Lamar Odom's Ex, Sabrina Parr, Shares Her Battle With Ovarian Cancer

Lamar Odom’s Ex, Influencer and Fitness Coach Sabrina Parr, Shares Her Battle With Ovarian Cancer

Sabrina Parr
Sabrina Parr (Sabrina Parr)

Instagram influencer and fitness coach Sabrina Parr, who previously dated basketball star Lamar Odom, underwent surgery Tuesday to remove a tumor after revealing she’d been battling ovarian cancer.

In a post on Sept. 12, Parr posted a pic laying down on a CT scan machine, followed by two photos of a bulge at the center of her abdomen.

“I have been quietly battling something for quite some time, and I’m finally ready to share it,” she wrote. “I found out this year that I have been walking around with a malignant tumor inside my ovary that has grown 5 inches wide in size.”


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A post shared by Sabrina Parr (@getuptoparr)

Parr told her 286,000+ followers that she delayed sharing what she’d been going through because she had a lot to process. She delayed treatment because she wanted to ensure her personal and professional affairs were in order, including her children, niece, and AAU team.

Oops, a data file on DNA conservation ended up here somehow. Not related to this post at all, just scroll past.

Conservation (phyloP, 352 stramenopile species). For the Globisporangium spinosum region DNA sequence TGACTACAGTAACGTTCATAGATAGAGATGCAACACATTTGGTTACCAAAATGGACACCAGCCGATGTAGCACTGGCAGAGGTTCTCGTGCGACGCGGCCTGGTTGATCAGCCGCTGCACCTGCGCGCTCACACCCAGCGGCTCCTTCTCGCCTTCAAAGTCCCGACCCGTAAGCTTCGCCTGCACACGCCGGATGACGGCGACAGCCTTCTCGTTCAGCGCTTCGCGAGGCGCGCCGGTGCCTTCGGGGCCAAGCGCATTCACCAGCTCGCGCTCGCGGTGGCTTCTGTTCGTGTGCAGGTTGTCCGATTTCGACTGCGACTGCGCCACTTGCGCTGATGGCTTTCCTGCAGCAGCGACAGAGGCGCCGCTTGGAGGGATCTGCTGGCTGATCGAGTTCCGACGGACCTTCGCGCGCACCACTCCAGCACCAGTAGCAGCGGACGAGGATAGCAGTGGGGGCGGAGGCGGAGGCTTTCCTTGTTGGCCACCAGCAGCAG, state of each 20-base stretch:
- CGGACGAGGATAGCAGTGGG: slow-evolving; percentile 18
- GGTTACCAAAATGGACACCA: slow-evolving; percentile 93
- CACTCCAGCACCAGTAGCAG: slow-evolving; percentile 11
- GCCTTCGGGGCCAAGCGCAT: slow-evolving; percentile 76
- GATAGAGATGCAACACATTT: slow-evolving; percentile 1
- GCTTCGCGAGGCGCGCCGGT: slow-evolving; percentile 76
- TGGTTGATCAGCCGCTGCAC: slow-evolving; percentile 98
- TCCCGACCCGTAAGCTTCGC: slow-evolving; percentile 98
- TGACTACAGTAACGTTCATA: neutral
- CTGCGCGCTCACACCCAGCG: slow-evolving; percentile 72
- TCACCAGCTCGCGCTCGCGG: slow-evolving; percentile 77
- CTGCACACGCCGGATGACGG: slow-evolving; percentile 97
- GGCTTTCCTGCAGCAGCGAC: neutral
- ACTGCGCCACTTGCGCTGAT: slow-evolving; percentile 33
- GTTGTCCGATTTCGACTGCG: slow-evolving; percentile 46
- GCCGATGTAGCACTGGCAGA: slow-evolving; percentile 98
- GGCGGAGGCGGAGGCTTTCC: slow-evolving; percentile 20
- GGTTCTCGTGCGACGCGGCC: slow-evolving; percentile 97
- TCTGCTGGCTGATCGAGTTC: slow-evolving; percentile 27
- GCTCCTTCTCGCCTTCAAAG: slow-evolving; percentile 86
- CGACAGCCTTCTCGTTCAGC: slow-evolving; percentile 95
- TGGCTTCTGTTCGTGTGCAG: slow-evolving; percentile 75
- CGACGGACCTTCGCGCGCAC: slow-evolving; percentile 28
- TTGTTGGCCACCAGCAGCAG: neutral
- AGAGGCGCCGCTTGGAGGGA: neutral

On Tuesday, she posted a video of herself rolling on a hospital bed following her surgery.

“Surgery update: Everything was successful, my tumor is removed and I am now recovering!! They are having some issues getting my pain under control so they’ll be keeping me until that’s handled,” she wrote. “Other than that all is well!!!! Thank you for all the prayers and well wishes! I’ll check back in once I’m home and in my own bed!”


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A post shared by Sabrina Parr (@getuptoparr)

Just two weeks ago, the White House declared September Ovarian Cancer Awareness Month. President Biden said in the White House briefing that his “Administration is also dedicated to protecting ovarian cancer patients through the Affordable Care Act (ACA),” and that “despite ovarian cancer rates being highest among white women, Black women are more likely to die from this disease because of lack of access to healthcare, socioeconomic disparities, and other causes still under study,” according to reports.

While ovarian cancer ranks No. 5 in leading causes of death among women, Black women are most affected.

“Between 1975 and 2016, the five-year relative survival rate for ovarian cancer increased from 33% to 48% among non-Hispanic white women but decreased from 44% to 41% in African American women,” according to